Inside the box you get five sprues of white plastic, and one bag containing white metal parts for the catapults! If you’re used to newer Gundams, the monochromicity (is that a word?) of the parts may take you by surprise. There’s no red for the lower hulls, no yellow bits for the cannon domes or radars, and the dark grey/black sections are moulded right into the hull of the ship. Just like I said, the Albion is a real kit, and it’s all one colour like almost every other kind of kit (save some Academy kits, and of course old Matchboxes).
The moulding on the parts, though, is typical Bandai. That means it’s very well done, with straight, consistent lines and sharp corners. The moulds don’t seem to have suffered any degradation despite being 15 years old now, although the lower production runs of EX-Model kits has likely helped this. I am particularly impressed with the “embedded” detail behind the bridge, and on the components that go on the back of the cannon bulges. About the only detail that looks a bit weak is on the missile doors that adorn the cannon bulges.
The aerials and radar “ears” of the bridge look very nice, and the engine detail also looks like it will pop with a wash. The holes in the perforated plates that join the engine and gunnery sections are all drilled, although the barrels on the main “undernose” cannons are not. The tiny mobile suits are somewhat miraculous, actually, and while I don’t intend to use them, they are impressive pieces of moulding work! The part breakdown looks good, too.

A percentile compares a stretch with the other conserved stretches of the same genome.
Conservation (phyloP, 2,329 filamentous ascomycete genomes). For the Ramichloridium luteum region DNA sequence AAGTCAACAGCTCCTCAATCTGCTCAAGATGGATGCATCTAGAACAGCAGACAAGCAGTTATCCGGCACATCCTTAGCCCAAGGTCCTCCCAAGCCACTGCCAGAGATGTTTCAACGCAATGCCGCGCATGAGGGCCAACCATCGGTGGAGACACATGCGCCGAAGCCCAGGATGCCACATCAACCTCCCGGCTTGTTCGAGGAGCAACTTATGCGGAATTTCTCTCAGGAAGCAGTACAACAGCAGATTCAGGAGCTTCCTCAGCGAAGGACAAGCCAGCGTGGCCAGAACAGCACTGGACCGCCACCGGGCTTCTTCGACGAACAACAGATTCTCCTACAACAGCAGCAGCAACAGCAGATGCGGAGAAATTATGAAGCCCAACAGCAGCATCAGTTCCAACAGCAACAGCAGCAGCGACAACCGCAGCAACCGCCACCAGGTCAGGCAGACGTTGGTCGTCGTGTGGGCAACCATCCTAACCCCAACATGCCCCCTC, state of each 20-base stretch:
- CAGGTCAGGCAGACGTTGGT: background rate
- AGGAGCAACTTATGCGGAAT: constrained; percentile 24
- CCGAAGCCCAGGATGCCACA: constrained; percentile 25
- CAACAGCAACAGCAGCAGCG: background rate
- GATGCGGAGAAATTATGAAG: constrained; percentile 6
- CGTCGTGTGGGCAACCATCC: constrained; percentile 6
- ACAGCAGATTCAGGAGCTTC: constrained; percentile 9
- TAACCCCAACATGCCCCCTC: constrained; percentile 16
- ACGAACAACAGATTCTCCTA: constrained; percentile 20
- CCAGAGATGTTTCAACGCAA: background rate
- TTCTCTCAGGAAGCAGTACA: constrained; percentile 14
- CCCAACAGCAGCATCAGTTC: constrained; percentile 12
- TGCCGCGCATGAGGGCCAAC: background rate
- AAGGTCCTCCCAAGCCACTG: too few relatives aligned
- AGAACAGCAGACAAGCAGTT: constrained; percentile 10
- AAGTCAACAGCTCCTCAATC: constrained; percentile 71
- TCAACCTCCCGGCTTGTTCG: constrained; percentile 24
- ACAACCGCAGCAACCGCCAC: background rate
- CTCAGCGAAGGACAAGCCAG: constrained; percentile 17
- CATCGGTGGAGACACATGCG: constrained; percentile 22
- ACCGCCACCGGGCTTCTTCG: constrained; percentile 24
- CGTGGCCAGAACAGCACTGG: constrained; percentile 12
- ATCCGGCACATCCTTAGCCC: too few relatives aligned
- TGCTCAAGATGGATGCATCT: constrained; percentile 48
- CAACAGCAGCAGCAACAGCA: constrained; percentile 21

One thing you can notice is that this is only going to need a bit of glue. Bandai, at least on this model, has gone with very large, almost comically and brutishly so, pegs for attaching subassemblies. The kit is largely a snap-fit one, too, with subassemblies being held together by (again, surprisingly) large post-in-hole arrangements. This is the Albion’s one concession to simplicity, but it works. The modularity of the ship is incredible, and it looks like all the major subsections can be finished on their own and then just “popped” together. The engine sections slide on in a method I’m not used to seeing Bandai use, and I’m impressed how well the mating mechanisms are hidden.